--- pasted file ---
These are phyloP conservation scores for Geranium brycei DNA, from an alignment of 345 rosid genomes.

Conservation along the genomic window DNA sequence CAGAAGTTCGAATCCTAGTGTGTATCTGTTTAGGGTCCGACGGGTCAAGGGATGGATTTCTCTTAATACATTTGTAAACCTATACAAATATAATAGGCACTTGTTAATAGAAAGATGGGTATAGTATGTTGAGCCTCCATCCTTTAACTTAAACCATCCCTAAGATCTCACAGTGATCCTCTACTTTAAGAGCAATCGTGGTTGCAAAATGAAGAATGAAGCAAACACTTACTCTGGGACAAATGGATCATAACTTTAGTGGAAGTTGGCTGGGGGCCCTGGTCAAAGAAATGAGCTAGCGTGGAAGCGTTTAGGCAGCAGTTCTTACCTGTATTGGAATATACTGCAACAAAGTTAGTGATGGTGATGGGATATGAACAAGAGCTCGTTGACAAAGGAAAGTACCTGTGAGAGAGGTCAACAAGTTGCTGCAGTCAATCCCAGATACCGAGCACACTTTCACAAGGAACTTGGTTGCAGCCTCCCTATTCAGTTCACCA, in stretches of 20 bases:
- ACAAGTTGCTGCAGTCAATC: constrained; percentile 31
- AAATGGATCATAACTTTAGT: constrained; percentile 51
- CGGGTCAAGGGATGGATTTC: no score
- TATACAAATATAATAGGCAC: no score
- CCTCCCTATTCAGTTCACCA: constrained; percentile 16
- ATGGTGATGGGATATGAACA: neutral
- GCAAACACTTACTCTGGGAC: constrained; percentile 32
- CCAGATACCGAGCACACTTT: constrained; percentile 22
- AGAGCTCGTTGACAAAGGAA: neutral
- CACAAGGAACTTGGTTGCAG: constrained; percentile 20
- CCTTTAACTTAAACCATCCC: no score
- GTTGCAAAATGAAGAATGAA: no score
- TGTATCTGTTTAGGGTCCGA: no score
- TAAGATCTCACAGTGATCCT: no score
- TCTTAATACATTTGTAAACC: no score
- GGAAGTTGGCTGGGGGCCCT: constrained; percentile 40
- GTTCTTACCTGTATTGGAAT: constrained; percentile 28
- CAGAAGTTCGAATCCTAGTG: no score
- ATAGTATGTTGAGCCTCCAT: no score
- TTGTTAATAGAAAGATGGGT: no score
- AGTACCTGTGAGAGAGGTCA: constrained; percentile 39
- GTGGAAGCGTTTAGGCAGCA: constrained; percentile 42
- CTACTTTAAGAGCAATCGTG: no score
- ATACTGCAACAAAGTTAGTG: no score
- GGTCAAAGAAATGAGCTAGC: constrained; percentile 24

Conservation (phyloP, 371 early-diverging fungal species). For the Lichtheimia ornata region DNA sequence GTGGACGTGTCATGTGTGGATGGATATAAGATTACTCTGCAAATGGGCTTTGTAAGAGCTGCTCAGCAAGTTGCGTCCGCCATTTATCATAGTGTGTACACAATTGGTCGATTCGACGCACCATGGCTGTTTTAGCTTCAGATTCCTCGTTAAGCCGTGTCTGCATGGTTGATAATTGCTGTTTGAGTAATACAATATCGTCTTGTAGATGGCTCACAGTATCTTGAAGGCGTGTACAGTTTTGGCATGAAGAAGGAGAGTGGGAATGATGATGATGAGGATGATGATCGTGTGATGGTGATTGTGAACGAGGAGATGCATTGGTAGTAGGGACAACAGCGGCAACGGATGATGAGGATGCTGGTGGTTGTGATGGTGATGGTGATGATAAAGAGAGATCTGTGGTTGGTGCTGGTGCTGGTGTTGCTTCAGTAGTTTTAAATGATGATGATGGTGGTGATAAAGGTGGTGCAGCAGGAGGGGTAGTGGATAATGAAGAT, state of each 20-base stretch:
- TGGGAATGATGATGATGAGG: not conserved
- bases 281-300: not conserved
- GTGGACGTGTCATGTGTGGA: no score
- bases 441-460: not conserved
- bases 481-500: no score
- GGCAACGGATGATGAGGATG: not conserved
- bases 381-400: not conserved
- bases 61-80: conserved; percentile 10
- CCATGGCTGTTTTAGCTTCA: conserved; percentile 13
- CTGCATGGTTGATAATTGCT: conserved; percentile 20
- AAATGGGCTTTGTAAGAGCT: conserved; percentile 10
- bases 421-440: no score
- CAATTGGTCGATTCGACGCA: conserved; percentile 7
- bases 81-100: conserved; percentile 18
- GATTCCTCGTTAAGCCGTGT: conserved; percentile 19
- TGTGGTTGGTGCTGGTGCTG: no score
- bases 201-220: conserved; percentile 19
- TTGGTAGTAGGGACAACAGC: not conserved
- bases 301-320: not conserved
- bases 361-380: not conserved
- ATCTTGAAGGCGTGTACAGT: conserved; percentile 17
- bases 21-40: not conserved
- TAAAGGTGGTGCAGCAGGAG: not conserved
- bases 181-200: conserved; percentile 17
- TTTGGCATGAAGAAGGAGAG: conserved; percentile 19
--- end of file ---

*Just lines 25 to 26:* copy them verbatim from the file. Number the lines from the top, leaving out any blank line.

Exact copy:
- CTACTTTAAGAGCAATCGTG: no score
- ATACTGCAACAAAGTTAGTG: no score